Life has many different stages, from growing up as a child to leaving home as an adult. In the movie adaptation of Hanasaku Iroha we get an extended glimpse in the life of Ohana and her mother.
Hanasaku Iroha has an interesting back story in which mother and daughter seem to have a rather harsh relationship with each other. This is applicable to Ohana and her mother Satsuki, but also to Sui and Satsuki. A generation game is going on in this series.
The focus in Home Sweet Home lies on Ohana that discovers logs from Denroku who has written a story about Satsuki when she was the same age as Ohana. Satsuki’s relationship with her mother is harsh and resembles some distance like she has with Ohana. They both don’t want to go back home, yet they have life shaping memories to their own homes.
The story revolves around the girls leaving home, yet they display their homes’ as a place of great importance. They’ve grown, fell in love, left and were searching for their identity while doing so. While this seems rather cliché, it links both Ohana and her mother, drawing a resemblance between them.
It would be an understatement if I said that I like the Hanasaku Iroha franchise. I love the series, mainly because Ohana is a strong character. I love the world that is put down for the viewer. The inn is, despite less in your face, still very present. It’s full of life and the characters shape that experience once again in movie format.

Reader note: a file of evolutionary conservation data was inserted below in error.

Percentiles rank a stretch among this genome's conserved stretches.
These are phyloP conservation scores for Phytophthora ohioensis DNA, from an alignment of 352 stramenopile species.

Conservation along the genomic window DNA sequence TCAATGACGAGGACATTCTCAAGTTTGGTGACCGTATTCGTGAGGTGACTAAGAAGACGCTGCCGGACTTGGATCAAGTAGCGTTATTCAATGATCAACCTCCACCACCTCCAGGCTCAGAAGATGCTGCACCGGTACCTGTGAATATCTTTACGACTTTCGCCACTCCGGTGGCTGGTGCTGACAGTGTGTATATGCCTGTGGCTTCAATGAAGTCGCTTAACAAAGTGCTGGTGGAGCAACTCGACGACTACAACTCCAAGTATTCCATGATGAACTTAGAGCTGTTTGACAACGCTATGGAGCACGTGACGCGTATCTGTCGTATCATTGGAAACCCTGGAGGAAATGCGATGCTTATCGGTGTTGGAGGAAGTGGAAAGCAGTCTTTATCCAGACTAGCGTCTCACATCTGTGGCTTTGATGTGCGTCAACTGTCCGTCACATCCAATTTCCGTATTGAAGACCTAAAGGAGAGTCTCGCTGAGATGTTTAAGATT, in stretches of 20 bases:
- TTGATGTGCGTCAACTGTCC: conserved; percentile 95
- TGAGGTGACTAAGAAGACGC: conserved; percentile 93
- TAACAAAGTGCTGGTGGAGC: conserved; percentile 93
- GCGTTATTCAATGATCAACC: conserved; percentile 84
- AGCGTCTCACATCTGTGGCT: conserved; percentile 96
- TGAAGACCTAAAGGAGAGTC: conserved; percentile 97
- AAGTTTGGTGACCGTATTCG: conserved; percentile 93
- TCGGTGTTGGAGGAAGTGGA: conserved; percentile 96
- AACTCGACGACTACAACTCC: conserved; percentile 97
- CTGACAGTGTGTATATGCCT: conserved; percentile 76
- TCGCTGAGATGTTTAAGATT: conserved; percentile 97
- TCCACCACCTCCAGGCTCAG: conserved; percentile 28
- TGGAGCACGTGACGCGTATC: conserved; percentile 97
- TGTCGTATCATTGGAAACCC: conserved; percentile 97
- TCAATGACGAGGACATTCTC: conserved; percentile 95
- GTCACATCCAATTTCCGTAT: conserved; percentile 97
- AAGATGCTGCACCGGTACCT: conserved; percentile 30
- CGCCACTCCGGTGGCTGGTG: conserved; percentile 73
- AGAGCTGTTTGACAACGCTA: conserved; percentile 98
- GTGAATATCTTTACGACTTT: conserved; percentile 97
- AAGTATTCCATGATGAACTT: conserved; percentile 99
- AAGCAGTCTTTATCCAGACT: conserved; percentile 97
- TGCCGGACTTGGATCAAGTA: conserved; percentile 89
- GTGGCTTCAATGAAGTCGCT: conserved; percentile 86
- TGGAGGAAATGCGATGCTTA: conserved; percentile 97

I wonder if we’ll see more of Ohana and her adventures. The movie used flashbacks to connect the past and the present, filling the inn with more history than the anime series could. I’m almost convinced that this is the element which was lacking in the anime series. I wanted to know more about the characters. How did they interact at the beginning stages of the inn? How did Satsuki end up in Tokyo? Those answers were given more shape in the movie adaptation.
Minko was perhaps one of the most dreadful characters in the series, and in anime. I couldn’t stand her character. Her screaming was agonizing. Her attitude was stuck up and her overall interactions with the other characters was terrible. Luckily she became more ‘human’ in the movie.
Minko became a character with more than one emotion so it seems. She felt let down, proud, embarrassed and other emotions formerly unknown to this entity. I’m glad that I didn’t have to mute the sound or skip past Minko’s horrible appearances.
Just as the anime adaptation, the visuals are brilliant. P.A. Works showed once again they master the skill of detailed animation. I would like to argue that they’ve surpassed Kyoto Animation. The fluency of the movements, the beautiful environments and the subtle details are really a feast for the eyes.
The soundtrack isn’t overly present, which is a good thing. It builds atmosphere at key moments and creates hints to the inn.
Hanasaku Iroha: Home Sweet Home creates a great warmth and nostalgic feeling for fans of the anime series. It’s sweet, the characters are diverse and the visuals are top notch.
There are still some unanswered questions or developments I would like to see. I rate this movie an 8 out of 10, because of its outstanding performance. Ohana remains one of the most well balanced characters in anime. At this point it is yet unknown if there will be another installment of this popular franchise, but I definitely can’t get enough of the Kissui Inn shenanigans.